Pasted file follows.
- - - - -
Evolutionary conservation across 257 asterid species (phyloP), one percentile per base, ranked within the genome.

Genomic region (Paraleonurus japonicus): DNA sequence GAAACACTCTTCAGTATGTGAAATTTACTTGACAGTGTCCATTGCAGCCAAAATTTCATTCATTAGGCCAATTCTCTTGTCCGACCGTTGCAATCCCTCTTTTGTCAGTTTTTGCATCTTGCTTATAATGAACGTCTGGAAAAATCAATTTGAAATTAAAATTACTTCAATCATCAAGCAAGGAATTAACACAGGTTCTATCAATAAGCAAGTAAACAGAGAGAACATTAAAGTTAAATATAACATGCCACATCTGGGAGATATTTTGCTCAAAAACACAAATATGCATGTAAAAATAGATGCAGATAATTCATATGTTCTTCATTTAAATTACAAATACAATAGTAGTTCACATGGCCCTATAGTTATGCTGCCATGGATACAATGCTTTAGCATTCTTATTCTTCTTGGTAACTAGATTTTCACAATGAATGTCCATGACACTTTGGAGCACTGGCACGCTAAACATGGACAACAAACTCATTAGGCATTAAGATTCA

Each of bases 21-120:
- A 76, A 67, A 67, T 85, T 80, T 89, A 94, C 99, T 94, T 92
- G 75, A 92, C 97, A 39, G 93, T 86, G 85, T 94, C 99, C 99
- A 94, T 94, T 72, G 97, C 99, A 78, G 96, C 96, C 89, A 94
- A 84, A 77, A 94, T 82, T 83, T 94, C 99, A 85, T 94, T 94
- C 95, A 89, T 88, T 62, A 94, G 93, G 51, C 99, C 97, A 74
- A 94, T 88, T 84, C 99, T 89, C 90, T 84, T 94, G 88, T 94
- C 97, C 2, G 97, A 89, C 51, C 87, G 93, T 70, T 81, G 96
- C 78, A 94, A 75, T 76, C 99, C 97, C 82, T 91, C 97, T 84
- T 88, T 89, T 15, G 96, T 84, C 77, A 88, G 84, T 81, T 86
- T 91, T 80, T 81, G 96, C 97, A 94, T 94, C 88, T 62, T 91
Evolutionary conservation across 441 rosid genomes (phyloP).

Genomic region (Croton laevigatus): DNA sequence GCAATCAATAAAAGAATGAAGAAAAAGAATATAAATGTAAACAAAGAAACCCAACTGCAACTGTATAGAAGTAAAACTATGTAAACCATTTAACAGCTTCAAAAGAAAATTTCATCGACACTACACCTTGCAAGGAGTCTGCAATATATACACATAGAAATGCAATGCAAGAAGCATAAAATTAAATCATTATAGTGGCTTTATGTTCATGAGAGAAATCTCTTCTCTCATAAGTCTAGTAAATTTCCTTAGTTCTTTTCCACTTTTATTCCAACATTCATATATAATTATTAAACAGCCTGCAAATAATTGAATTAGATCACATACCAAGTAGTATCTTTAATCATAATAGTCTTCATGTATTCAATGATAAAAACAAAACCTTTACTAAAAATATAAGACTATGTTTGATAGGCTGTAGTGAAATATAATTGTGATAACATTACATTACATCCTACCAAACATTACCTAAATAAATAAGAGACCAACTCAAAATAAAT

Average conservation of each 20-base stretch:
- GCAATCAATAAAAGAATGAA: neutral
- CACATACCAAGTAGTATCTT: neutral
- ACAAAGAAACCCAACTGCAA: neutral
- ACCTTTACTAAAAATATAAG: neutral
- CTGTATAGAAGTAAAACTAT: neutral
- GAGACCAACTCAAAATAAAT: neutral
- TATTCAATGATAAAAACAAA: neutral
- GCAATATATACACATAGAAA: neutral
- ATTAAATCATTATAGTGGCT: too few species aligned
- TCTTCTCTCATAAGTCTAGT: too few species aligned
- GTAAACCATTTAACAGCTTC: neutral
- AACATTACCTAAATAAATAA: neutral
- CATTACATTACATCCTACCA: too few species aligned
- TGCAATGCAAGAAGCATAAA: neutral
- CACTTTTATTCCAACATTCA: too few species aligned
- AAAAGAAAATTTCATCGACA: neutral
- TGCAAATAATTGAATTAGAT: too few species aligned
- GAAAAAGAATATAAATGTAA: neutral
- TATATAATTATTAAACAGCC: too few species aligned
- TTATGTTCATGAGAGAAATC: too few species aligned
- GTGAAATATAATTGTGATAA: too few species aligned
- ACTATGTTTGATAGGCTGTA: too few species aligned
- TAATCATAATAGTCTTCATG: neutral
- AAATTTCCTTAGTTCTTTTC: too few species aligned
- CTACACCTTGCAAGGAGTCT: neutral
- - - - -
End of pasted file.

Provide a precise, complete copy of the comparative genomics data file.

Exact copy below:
Evolutionary conservation across 257 asterid species (phyloP), one percentile per base, ranked within the genome.

Genomic region (Paraleonurus japonicus): DNA sequence GAAACACTCTTCAGTATGTGAAATTTACTTGACAGTGTCCATTGCAGCCAAAATTTCATTCATTAGGCCAATTCTCTTGTCCGACCGTTGCAATCCCTCTTTTGTCAGTTTTTGCATCTTGCTTATAATGAACGTCTGGAAAAATCAATTTGAAATTAAAATTACTTCAATCATCAAGCAAGGAATTAACACAGGTTCTATCAATAAGCAAGTAAACAGAGAGAACATTAAAGTTAAATATAACATGCCACATCTGGGAGATATTTTGCTCAAAAACACAAATATGCATGTAAAAATAGATGCAGATAATTCATATGTTCTTCATTTAAATTACAAATACAATAGTAGTTCACATGGCCCTATAGTTATGCTGCCATGGATACAATGCTTTAGCATTCTTATTCTTCTTGGTAACTAGATTTTCACAATGAATGTCCATGACACTTTGGAGCACTGGCACGCTAAACATGGACAACAAACTCATTAGGCATTAAGATTCA

Each of bases 21-120:
- A 76, A 67, A 67, T 85, T 80, T 89, A 94, C 99, T 94, T 92
- G 75, A 92, C 97, A 39, G 93, T 86, G 85, T 94, C 99, C 99
- A 94, T 94, T 72, G 97, C 99, A 78, G 96, C 96, C 89, A 94
- A 84, A 77, A 94, T 82, T 83, T 94, C 99, A 85, T 94, T 94
- C 95, A 89, T 88, T 62, A 94, G 93, G 51, C 99, C 97, A 74
- A 94, T 88, T 84, C 99, T 89, C 90, T 84, T 94, G 88, T 94
- C 97, C 2, G 97, A 89, C 51, C 87, G 93, T 70, T 81, G 96
- C 78, A 94, A 75, T 76, C 99, C 97, C 82, T 91, C 97, T 84
- T 88, T 89, T 15, G 96, T 84, C 77, A 88, G 84, T 81, T 86
- T 91, T 80, T 81, G 96, C 97, A 94, T 94, C 88, T 62, T 91
Evolutionary conservation across 441 rosid genomes (phyloP).

Genomic region (Croton laevigatus): DNA sequence GCAATCAATAAAAGAATGAAGAAAAAGAATATAAATGTAAACAAAGAAACCCAACTGCAACTGTATAGAAGTAAAACTATGTAAACCATTTAACAGCTTCAAAAGAAAATTTCATCGACACTACACCTTGCAAGGAGTCTGCAATATATACACATAGAAATGCAATGCAAGAAGCATAAAATTAAATCATTATAGTGGCTTTATGTTCATGAGAGAAATCTCTTCTCTCATAAGTCTAGTAAATTTCCTTAGTTCTTTTCCACTTTTATTCCAACATTCATATATAATTATTAAACAGCCTGCAAATAATTGAATTAGATCACATACCAAGTAGTATCTTTAATCATAATAGTCTTCATGTATTCAATGATAAAAACAAAACCTTTACTAAAAATATAAGACTATGTTTGATAGGCTGTAGTGAAATATAATTGTGATAACATTACATTACATCCTACCAAACATTACCTAAATAAATAAGAGACCAACTCAAAATAAAT

Average conservation of each 20-base stretch:
- GCAATCAATAAAAGAATGAA: neutral
- CACATACCAAGTAGTATCTT: neutral
- ACAAAGAAACCCAACTGCAA: neutral
- ACCTTTACTAAAAATATAAG: neutral
- CTGTATAGAAGTAAAACTAT: neutral
- GAGACCAACTCAAAATAAAT: neutral
- TATTCAATGATAAAAACAAA: neutral
- GCAATATATACACATAGAAA: neutral
- ATTAAATCATTATAGTGGCT: too few species aligned
- TCTTCTCTCATAAGTCTAGT: too few species aligned
- GTAAACCATTTAACAGCTTC: neutral
- AACATTACCTAAATAAATAA: neutral
- CATTACATTACATCCTACCA: too few species aligned
- TGCAATGCAAGAAGCATAAA: neutral
- CACTTTTATTCCAACATTCA: too few species aligned
- AAAAGAAAATTTCATCGACA: neutral
- TGCAAATAATTGAATTAGAT: too few species aligned
- GAAAAAGAATATAAATGTAA: neutral
- TATATAATTATTAAACAGCC: too few species aligned
- TTATGTTCATGAGAGAAATC: too few species aligned
- GTGAAATATAATTGTGATAA: too few species aligned
- ACTATGTTTGATAGGCTGTA: too few species aligned
- TAATCATAATAGTCTTCATG: neutral
- AAATTTCCTTAGTTCTTTTC: too few species aligned
- CTACACCTTGCAAGGAGTCT: neutral